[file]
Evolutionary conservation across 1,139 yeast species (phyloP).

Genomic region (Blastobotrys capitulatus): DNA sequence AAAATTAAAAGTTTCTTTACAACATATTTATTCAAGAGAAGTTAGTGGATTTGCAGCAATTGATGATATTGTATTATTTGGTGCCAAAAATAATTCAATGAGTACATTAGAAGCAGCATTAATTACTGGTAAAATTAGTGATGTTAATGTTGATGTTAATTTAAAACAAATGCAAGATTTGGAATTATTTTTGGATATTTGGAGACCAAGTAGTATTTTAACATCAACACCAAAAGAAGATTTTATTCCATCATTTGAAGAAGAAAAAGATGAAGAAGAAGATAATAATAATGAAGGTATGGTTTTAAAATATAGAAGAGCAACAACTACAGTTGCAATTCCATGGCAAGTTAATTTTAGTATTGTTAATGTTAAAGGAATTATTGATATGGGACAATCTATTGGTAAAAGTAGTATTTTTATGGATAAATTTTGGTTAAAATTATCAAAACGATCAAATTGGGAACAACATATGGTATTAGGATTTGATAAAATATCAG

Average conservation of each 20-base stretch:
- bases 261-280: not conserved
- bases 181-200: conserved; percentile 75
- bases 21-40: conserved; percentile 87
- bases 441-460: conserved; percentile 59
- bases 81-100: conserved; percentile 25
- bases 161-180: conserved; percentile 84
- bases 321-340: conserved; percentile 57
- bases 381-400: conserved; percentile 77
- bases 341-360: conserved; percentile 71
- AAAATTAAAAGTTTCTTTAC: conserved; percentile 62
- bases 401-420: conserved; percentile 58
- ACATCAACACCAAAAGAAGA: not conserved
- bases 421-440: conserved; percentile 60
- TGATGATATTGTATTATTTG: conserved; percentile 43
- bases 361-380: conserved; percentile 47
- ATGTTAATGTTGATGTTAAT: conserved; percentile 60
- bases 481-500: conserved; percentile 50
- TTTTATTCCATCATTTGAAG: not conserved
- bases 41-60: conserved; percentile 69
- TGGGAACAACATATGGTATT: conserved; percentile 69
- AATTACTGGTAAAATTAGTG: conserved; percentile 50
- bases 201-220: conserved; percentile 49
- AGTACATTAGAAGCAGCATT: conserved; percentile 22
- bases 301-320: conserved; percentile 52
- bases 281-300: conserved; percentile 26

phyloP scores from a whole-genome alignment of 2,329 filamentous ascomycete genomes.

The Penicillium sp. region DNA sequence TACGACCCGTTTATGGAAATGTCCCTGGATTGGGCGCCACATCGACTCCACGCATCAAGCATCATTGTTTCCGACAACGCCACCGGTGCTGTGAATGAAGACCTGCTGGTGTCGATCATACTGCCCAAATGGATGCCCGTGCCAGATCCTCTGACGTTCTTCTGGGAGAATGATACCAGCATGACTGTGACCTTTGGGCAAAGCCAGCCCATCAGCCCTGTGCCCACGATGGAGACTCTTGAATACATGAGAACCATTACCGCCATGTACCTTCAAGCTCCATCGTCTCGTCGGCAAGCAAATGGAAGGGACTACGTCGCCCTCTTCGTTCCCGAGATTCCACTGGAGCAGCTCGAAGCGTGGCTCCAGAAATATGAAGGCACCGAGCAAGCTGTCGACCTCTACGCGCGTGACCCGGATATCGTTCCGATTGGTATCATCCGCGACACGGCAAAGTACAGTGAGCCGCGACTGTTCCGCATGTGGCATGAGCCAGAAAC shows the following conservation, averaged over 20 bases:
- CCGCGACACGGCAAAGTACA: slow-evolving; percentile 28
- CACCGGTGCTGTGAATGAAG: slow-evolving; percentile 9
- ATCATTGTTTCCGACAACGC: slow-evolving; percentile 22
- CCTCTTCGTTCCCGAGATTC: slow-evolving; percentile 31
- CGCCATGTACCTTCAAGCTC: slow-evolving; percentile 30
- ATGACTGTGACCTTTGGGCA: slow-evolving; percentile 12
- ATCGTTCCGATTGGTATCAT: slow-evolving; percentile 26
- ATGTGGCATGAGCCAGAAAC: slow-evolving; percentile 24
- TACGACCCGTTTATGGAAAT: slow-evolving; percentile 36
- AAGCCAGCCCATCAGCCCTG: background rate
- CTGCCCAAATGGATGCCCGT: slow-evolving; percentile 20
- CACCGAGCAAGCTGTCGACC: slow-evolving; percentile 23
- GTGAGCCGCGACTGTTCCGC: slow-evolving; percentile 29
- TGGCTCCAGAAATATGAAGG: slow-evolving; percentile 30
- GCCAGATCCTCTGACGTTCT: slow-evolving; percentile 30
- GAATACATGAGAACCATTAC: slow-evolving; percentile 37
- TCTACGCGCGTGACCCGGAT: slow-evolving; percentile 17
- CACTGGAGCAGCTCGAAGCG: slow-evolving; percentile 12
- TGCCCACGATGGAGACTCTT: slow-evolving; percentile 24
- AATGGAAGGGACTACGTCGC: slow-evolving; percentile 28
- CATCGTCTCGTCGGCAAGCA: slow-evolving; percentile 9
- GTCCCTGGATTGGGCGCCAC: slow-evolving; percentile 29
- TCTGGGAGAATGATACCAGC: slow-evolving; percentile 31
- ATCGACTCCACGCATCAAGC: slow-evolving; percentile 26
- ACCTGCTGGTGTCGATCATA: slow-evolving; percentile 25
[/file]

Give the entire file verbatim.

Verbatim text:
Evolutionary conservation across 1,139 yeast species (phyloP).

Genomic region (Blastobotrys capitulatus): DNA sequence AAAATTAAAAGTTTCTTTACAACATATTTATTCAAGAGAAGTTAGTGGATTTGCAGCAATTGATGATATTGTATTATTTGGTGCCAAAAATAATTCAATGAGTACATTAGAAGCAGCATTAATTACTGGTAAAATTAGTGATGTTAATGTTGATGTTAATTTAAAACAAATGCAAGATTTGGAATTATTTTTGGATATTTGGAGACCAAGTAGTATTTTAACATCAACACCAAAAGAAGATTTTATTCCATCATTTGAAGAAGAAAAAGATGAAGAAGAAGATAATAATAATGAAGGTATGGTTTTAAAATATAGAAGAGCAACAACTACAGTTGCAATTCCATGGCAAGTTAATTTTAGTATTGTTAATGTTAAAGGAATTATTGATATGGGACAATCTATTGGTAAAAGTAGTATTTTTATGGATAAATTTTGGTTAAAATTATCAAAACGATCAAATTGGGAACAACATATGGTATTAGGATTTGATAAAATATCAG

Average conservation of each 20-base stretch:
- bases 261-280: not conserved
- bases 181-200: conserved; percentile 75
- bases 21-40: conserved; percentile 87
- bases 441-460: conserved; percentile 59
- bases 81-100: conserved; percentile 25
- bases 161-180: conserved; percentile 84
- bases 321-340: conserved; percentile 57
- bases 381-400: conserved; percentile 77
- bases 341-360: conserved; percentile 71
- AAAATTAAAAGTTTCTTTAC: conserved; percentile 62
- bases 401-420: conserved; percentile 58
- ACATCAACACCAAAAGAAGA: not conserved
- bases 421-440: conserved; percentile 60
- TGATGATATTGTATTATTTG: conserved; percentile 43
- bases 361-380: conserved; percentile 47
- ATGTTAATGTTGATGTTAAT: conserved; percentile 60
- bases 481-500: conserved; percentile 50
- TTTTATTCCATCATTTGAAG: not conserved
- bases 41-60: conserved; percentile 69
- TGGGAACAACATATGGTATT: conserved; percentile 69
- AATTACTGGTAAAATTAGTG: conserved; percentile 50
- bases 201-220: conserved; percentile 49
- AGTACATTAGAAGCAGCATT: conserved; percentile 22
- bases 301-320: conserved; percentile 52
- bases 281-300: conserved; percentile 26

phyloP scores from a whole-genome alignment of 2,329 filamentous ascomycete genomes.

The Penicillium sp. region DNA sequence TACGACCCGTTTATGGAAATGTCCCTGGATTGGGCGCCACATCGACTCCACGCATCAAGCATCATTGTTTCCGACAACGCCACCGGTGCTGTGAATGAAGACCTGCTGGTGTCGATCATACTGCCCAAATGGATGCCCGTGCCAGATCCTCTGACGTTCTTCTGGGAGAATGATACCAGCATGACTGTGACCTTTGGGCAAAGCCAGCCCATCAGCCCTGTGCCCACGATGGAGACTCTTGAATACATGAGAACCATTACCGCCATGTACCTTCAAGCTCCATCGTCTCGTCGGCAAGCAAATGGAAGGGACTACGTCGCCCTCTTCGTTCCCGAGATTCCACTGGAGCAGCTCGAAGCGTGGCTCCAGAAATATGAAGGCACCGAGCAAGCTGTCGACCTCTACGCGCGTGACCCGGATATCGTTCCGATTGGTATCATCCGCGACACGGCAAAGTACAGTGAGCCGCGACTGTTCCGCATGTGGCATGAGCCAGAAAC shows the following conservation, averaged over 20 bases:
- CCGCGACACGGCAAAGTACA: slow-evolving; percentile 28
- CACCGGTGCTGTGAATGAAG: slow-evolving; percentile 9
- ATCATTGTTTCCGACAACGC: slow-evolving; percentile 22
- CCTCTTCGTTCCCGAGATTC: slow-evolving; percentile 31
- CGCCATGTACCTTCAAGCTC: slow-evolving; percentile 30
- ATGACTGTGACCTTTGGGCA: slow-evolving; percentile 12
- ATCGTTCCGATTGGTATCAT: slow-evolving; percentile 26
- ATGTGGCATGAGCCAGAAAC: slow-evolving; percentile 24
- TACGACCCGTTTATGGAAAT: slow-evolving; percentile 36
- AAGCCAGCCCATCAGCCCTG: background rate
- CTGCCCAAATGGATGCCCGT: slow-evolving; percentile 20
- CACCGAGCAAGCTGTCGACC: slow-evolving; percentile 23
- GTGAGCCGCGACTGTTCCGC: slow-evolving; percentile 29
- TGGCTCCAGAAATATGAAGG: slow-evolving; percentile 30
- GCCAGATCCTCTGACGTTCT: slow-evolving; percentile 30
- GAATACATGAGAACCATTAC: slow-evolving; percentile 37
- TCTACGCGCGTGACCCGGAT: slow-evolving; percentile 17
- CACTGGAGCAGCTCGAAGCG: slow-evolving; percentile 12
- TGCCCACGATGGAGACTCTT: slow-evolving; percentile 24
- AATGGAAGGGACTACGTCGC: slow-evolving; percentile 28
- CATCGTCTCGTCGGCAAGCA: slow-evolving; percentile 9
- GTCCCTGGATTGGGCGCCAC: slow-evolving; percentile 29
- TCTGGGAGAATGATACCAGC: slow-evolving; percentile 31
- ATCGACTCCACGCATCAAGC: slow-evolving; percentile 26
- ACCTGCTGGTGTCGATCATA: slow-evolving; percentile 25